The allure of Louisiana's Cajun culture is everywhere in Lafourche Parish and Thibodaux. Located just slightly southwest from New Orleans and spanning down into the isles in the Gulf of Mexico, this area of Louisiana is full of adventure. Visit Cajun restaurants featuring bowls of gumbo that could only be heaven-sent, tour the miles of beautiful bayou, stop to learn about the area's untouched history, and don't forget about the epic fishing scene. Start planning your trip to Lafourche Parish.
Top 10 Things to Do in Thibodaux and Lafourche Parish
1. Swamp Tours
Taking a tour into Lafourche Parish’s swamplands is an otherworldly experience, akin to time-traveling into Louisiana’s prehistoric past. This is nature at its most exhilarating, and lucky for visitors, the area has some phenomenal guides to show you around. 2 Da Swamp Bayou Tours & Museum offers trips to Bayou Des Allemands accompanied by traditional Cajun music, and museum displays of artifacts recalling Des Allemands’ early years. Airboat Tours by Arthur Matherne, open seasonally, gives visitors high-octane thrill rides on its fleet of airboats. Torres Cajun Swamp Tours’ guides will fill you in on the history and ecology of Bayou Boeuf while you enjoy a slow ride through the wetlands. Zam’s Bayou Swamp Tours gets visitors up close and personal with swamp residents including alligators, turtles and birds.
The White family was at one time in the top ranks of Louisiana’s political elite. Patriarch Edward Douglas White was the state’s governor in the 1830s; his son and namesake became a U.S. Supreme Court Justice in the 1890s. The elder White’s home, a Louisiana State Museum site, is open to the public for tours. The building is a time capsule of the state’s history. Built from cypress in the Creole Plantation style in 1825, White purchased the home and reimagined it as a Greek Revival mansion. On your tour of the E.D. White Historic Site in Thibodaux, you’ll learn of the White family and the home’s history, as well as stories of the Chitimacha Indians and Cajun settlers, sugar plantation owners and the slaves that worked the fields in service of them. It’s a fascinating peek into the lives of those who made Lafourche Parish such a unique cultural destination. Learn about tour times and events at E.D. White Historic Site.
3. Restaurants in Thibodaux
Thibodaux is pure Cajun Country, with restaurants and fresh markets that reflect the local culture and cuisine. Top-rated restaurant spots include Fremin’s Restaurant, where you can take in the architecture of Thibodaux's downtown area. The food is prepared with a view into the kitchen and the duck-and-andouille gumbo is like heaven in a bowl. Head to Off the Hook, a down-home spot with awesome po-boys, fried seafood and more gumbo! And try something different at the Cajun Potato Kitchen, a quirky and casual restaurant serving huge baked potatoes loaded with Cajun toppings. It's fun and different and popular with the university crowd. Get a full list of local's favorite restaurants.
There aren’t many places — perhaps nowhere else, actually — where you’ll find a Cajun-themed children’s museum. Bayou Country Children’s Museum in Thibodaux brings together Cajun history, education and fun, and it’s an awesome way to spend a day with the family. Kids can play on a full-size sugar harvester, toss beads from a Mardi Gras float, climb aboard a shrimp boat and more.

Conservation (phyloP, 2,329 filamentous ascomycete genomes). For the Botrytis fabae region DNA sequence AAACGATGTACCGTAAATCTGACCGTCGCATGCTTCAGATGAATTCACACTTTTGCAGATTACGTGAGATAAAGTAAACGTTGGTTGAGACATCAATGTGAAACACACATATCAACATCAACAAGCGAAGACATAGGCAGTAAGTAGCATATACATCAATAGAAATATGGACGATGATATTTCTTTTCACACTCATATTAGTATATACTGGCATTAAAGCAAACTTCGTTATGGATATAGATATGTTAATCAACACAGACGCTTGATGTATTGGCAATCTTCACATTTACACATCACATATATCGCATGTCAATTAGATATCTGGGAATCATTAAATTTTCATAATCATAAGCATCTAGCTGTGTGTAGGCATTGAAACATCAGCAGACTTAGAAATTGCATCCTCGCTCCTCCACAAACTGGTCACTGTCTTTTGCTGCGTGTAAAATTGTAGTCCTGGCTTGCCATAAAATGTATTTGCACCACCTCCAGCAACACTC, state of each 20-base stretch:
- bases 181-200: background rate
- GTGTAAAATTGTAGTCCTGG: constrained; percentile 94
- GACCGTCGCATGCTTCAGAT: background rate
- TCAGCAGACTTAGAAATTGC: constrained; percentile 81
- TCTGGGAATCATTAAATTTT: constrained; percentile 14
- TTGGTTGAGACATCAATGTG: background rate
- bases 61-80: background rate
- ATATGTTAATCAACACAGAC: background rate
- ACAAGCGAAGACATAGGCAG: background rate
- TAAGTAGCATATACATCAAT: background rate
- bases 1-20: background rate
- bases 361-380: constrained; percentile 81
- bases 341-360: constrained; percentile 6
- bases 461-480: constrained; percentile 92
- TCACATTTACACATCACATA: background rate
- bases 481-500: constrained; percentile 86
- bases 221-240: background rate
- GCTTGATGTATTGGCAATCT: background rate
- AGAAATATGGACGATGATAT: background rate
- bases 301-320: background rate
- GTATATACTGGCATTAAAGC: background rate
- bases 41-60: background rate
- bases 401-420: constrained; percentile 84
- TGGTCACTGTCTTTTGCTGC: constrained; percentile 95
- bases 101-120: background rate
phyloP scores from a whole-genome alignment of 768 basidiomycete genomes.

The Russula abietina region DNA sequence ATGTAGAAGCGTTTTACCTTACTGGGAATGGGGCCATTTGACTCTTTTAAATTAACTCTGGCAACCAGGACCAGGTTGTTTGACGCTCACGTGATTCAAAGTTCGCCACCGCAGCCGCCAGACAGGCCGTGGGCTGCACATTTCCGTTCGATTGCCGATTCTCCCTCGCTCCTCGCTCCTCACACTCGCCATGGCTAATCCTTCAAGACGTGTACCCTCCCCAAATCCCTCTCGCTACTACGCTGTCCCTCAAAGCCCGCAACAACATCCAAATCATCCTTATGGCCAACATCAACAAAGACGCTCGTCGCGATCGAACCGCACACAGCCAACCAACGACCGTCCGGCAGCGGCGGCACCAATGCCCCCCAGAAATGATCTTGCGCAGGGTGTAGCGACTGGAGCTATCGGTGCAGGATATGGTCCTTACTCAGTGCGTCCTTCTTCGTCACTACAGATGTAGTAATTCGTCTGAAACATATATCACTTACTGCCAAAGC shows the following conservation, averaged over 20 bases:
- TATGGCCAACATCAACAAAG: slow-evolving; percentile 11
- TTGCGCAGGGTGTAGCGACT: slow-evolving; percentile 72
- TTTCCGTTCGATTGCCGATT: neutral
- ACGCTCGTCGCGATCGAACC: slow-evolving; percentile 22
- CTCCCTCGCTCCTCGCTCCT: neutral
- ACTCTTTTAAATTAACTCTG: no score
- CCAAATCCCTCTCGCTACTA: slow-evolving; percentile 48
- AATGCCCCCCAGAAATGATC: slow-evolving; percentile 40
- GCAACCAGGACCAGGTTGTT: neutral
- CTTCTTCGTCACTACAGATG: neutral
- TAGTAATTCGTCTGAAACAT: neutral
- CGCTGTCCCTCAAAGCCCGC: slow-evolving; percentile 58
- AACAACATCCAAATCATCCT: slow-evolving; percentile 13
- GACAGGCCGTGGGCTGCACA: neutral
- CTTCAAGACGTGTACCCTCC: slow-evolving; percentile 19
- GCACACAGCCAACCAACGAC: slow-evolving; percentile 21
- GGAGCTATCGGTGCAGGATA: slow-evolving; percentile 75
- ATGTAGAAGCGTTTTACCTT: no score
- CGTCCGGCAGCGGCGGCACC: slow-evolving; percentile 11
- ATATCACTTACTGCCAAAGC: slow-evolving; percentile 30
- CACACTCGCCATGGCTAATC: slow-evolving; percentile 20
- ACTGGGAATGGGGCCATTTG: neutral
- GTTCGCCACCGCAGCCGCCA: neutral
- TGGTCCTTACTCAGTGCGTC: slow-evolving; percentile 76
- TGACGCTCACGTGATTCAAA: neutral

South Louisiana is synonymous with the wetlands that flow through it, and perhaps nowhere is that more on display than in Lafourche Parish where more than 100 miles of bayou weave throughout the parish. So it makes sense that the Center for Traditional Louisiana Boat Building is based here, in the town of Lockport. At the Center, you’ll learn how traditional Cajun boats were constructed, including the iconic pirogue boats and flat-bottomed vessels (called putt-putts) that long ago were found throughout the waters of Cajun Country bayous.
The Wetlands Acadian Cultural Center in Thibodaux is part of Jean Lafitte National Historical Park & Preserve. The Center’s goal is to preserve Cajun tradition, with programming that includes free Cajun music jam sessions every Monday afternoon, a Cajun-French meetup on Tuesdays, historical Thibodaux walking tours and boat tours of Bayou Lafourche (held in fall and spring). Check out the Center’s museum store, which has Cajun music recordings, crafts and books for sale.
Twenty-two parishes make up the America’s Wetland Birding Trail, and traveling through them is both an ecological and cultural experience. Lafourche Parish is part of the Grand Isle Loop, which includes portions of Louisiana’s best-known barrier island as well as inland birding destinations filled with shorebirds and seabirds. Download more information about the Grand Isle Loop on the Wetland Birding Trail.
8. Charter Fishing
Louisiana’s portion of the Gulf of Mexico offers some of the finest fishing in the world. The freshwater streams and saltwater wetlands of Lafourche Parish give both amateur and professional anglers innumerable opportunities to catch prize-worthy fish while making memories to last a lifetime. There way too many outfitters to list here, so get the full list of charter boat companies in the area. And read more about saltwater fishing in Louisiana.
The Bayou Lafourche region’s history is honored at this Lockport museum, located in a historical (and well-preserved) bank built in 1910. Its permanent exhibit, titled Bayou Lafourche: 1910, is open on Tuesdays and Thursdays.
Catch the Carnival spirit, Cajun style, at parades taking place throughout Lafourche Parish for two weeks leading up to Mardi Gras Day (otherwise known as Fat Tuesday), March 5, 2019. More than a dozen parades roll through the towns of Golden Meadow, Galliano, Larose, as well as the parish seat of Thibodaux. Learn more about the parade schedules.